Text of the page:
What do crime victims in California want and need?  – The San Bernardino Sun
What do crime victims in California want and need? – The San Bernardino Sun

What do crime victims in California want and need? – The San Bernardino Sun

“It won’t bring mom back.” Here’s what Terryln Hall told Alabama authorities when she asked them to spare the life of Joe Nathan James Jr., the man responsible for killing her mother. Despite this, on July 28, Alabama authorities ignored Hall’s wishes and carried out the execution. Alabama Attorney General Steve Marshal justified the execution, saying he had to “make sure justice is done for the people of Alabama.”

Unfortunately, many prosecutors and officials pursue harsh sentences, even death, against the wishes of victims in a case. Our criminal justice system tries to balance the needs of our communities, victims and even criminals in an effort to serve the public interest and work for the people. This means keeping our neighborhoods safe, holding individuals accountable in a fair and equitable manner, and using taxpayer resources wisely.

Victims’ voices must be centered in advocacy on behalf of the people. However, far too often, the desires of victims have been reduced to only those seeking revenge for their pain, without considering those seeking redemption and healing. Victims have a wide range of opinions about punishment, but almost all agree that what they want most is to be safe. and protect others.

Across the country, every attempt to recall or impeach a modern prosecutor includes a common theme and tactic: A handful of victims are pushed front and center to criticize data-driven policies that reduce our reliance on mass incarceration . Most often we hear from victims in the wake of a tragedy who condemn these policies as unfair, unsafe and unwanted by the victim community.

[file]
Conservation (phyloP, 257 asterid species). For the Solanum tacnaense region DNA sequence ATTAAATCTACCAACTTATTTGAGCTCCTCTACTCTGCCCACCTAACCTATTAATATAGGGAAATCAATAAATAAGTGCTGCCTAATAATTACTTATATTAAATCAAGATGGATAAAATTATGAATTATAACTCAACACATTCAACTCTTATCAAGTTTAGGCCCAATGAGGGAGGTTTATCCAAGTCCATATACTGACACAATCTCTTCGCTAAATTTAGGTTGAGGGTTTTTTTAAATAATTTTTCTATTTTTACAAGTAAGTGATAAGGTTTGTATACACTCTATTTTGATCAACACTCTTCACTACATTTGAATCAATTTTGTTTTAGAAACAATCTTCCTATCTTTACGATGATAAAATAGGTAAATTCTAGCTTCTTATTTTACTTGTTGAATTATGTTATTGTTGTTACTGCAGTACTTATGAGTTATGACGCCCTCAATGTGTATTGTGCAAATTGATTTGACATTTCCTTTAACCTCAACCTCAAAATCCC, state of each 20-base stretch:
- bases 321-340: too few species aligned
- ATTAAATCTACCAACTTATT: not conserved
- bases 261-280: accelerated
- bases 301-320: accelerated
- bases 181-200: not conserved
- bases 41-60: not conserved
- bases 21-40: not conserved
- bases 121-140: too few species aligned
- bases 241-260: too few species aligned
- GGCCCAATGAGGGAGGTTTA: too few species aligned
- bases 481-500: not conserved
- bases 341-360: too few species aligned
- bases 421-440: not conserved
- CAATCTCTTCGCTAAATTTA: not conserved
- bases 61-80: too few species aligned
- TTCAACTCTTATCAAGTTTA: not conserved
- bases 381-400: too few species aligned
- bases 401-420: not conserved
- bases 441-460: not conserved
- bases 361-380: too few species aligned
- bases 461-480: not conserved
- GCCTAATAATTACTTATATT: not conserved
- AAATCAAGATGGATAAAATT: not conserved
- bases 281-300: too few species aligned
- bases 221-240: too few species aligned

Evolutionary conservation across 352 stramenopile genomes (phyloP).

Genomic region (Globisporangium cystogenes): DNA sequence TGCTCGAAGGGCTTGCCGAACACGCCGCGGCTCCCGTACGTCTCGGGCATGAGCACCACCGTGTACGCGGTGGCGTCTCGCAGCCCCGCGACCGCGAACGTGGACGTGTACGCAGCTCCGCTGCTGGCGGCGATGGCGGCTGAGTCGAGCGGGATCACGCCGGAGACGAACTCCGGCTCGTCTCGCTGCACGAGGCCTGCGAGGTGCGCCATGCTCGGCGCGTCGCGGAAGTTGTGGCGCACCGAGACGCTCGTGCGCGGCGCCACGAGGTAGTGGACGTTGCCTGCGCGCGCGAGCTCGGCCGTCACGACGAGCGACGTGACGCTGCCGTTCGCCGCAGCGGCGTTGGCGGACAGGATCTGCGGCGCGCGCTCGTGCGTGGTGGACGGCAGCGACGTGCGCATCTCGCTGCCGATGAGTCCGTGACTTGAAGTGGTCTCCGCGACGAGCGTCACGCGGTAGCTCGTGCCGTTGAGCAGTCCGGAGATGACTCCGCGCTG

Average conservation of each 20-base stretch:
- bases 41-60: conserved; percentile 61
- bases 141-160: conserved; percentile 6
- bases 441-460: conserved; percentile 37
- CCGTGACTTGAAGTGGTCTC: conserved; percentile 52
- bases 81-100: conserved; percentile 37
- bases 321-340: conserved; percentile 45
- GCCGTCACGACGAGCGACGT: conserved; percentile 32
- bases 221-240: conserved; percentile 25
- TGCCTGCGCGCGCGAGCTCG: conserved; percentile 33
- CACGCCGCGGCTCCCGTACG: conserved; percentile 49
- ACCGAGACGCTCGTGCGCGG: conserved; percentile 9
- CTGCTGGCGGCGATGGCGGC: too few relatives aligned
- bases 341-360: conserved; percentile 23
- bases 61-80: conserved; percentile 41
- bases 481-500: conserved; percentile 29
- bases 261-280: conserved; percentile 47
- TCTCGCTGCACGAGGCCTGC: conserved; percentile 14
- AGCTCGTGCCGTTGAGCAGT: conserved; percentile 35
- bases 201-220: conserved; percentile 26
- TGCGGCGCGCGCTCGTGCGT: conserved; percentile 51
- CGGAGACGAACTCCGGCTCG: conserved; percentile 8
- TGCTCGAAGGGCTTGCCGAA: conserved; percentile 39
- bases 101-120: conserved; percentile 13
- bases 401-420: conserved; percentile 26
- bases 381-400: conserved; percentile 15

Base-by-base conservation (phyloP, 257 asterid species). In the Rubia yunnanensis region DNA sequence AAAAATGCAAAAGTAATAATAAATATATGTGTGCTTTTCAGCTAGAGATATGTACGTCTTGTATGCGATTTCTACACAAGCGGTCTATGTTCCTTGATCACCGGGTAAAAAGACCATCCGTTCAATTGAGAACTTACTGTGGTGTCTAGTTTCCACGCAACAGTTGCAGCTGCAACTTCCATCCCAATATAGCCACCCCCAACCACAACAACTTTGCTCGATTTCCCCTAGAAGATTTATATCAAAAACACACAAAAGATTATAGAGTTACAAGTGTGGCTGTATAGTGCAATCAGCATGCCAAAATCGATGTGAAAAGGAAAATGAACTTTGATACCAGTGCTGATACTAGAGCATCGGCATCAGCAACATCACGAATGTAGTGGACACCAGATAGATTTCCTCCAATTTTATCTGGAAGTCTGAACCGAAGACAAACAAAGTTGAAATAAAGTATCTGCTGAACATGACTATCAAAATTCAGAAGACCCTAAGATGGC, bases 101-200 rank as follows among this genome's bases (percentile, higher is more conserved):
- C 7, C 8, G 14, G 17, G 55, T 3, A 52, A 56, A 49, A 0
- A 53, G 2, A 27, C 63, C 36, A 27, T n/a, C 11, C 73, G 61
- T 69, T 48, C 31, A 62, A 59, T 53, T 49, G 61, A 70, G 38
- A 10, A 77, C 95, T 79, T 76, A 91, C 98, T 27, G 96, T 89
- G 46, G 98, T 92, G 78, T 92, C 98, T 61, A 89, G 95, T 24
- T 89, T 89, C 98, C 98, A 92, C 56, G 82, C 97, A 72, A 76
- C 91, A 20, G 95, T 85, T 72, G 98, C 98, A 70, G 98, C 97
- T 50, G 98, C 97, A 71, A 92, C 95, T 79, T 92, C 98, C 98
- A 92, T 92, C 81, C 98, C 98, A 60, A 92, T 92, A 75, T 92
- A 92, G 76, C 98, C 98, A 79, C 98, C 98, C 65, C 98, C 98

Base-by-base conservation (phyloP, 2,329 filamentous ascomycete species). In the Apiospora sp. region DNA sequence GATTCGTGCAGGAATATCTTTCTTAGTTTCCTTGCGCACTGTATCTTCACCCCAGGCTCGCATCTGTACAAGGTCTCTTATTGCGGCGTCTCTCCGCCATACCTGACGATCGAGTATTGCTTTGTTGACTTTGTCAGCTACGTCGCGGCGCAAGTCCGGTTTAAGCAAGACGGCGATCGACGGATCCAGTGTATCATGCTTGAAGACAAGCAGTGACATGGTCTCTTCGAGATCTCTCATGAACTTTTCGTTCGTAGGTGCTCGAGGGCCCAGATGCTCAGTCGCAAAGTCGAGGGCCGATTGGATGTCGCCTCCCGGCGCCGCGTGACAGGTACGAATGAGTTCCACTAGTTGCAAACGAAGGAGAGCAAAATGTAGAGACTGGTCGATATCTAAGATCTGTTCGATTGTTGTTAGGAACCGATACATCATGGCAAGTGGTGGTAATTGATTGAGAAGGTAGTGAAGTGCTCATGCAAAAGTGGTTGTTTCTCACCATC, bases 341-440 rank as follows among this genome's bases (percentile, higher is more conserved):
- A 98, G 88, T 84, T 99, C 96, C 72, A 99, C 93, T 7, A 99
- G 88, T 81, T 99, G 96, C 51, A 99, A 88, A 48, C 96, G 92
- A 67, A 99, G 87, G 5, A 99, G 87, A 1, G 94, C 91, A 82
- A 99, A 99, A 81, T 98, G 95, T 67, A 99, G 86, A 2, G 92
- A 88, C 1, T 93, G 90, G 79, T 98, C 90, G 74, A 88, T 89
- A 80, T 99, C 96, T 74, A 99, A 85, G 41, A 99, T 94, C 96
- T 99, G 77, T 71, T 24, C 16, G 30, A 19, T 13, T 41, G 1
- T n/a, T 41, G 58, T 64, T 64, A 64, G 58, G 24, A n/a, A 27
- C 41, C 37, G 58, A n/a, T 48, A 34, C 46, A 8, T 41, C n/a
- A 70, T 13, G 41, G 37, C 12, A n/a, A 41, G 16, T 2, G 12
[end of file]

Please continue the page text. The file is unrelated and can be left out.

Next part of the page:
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So do policies like those pursued by prosecutor George Gascón serve the public interest and focus the voices of victims? Or does he favor the victims and is Los Angeles better served by the approach favored by those who want to recall him?

Polls show that victims of violent crime in Los Angeles support policies like Gascón’s that promote rehabilitation and prevention over longer terms of incarceration by a 2-to-1 margin. Gascón’s policies also serve the larger public interest because they they show that they reduce recidivism, which means reductions in future crimes, victimization and taxpayer costs.

There are indeed victims who want the maximum sentence imposed, but to suggest that this is what most victims want ignores the truth. Victims want to make sure they are safe and that no one else will have to experience the same thing. That’s why, when asked, most victims want support for things from medical bills and therapy to home security systems that give them a sense of safety, rather than a longer prison term.

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Unfortunately, our wasteful spending on incarceration has deprived victims of the resources they want and deserve. State spending on victim services is about 1 percent of what California spends on the prison system. A recent survey of 711 crime victims by the Prosecutors’ Alliance found that nearly 40% of victims were never given support to recover from crime. .

In cases where an arrest is made and a case is filed, victims’ views on sentencing vary. As you can imagine, in the immediate aftermath of the trauma of losing a loved one, victims often want the maximum sentence. Often, however, the desire to see the harshest punishments meted out diminishes as victims make their journey from victim to survivor. Years after a tragedy, most victims simply don’t want anyone else to go through what they experienced.

It’s a sentiment reflected in research, which shows that six in 10 victims prefer shorter prison sentences and more spending on prevention and rehabilitation. Additionally, victims prefer the criminal justice system to focus more on rehabilitating people who commit crimes than punishing them by a two-to-one margin.

Powerful special interests such as police unions and the prison guard lobby spend millions of dollars to raise only the voices of victims who support harsh sentencing policies. After all, to enforce these policies we need more police, more guards and more prison cells. However, with the majority of the victim community looking for other interventions, making policy based on the most visible and most vocal is not advocacy for the people, let alone victims of crime.

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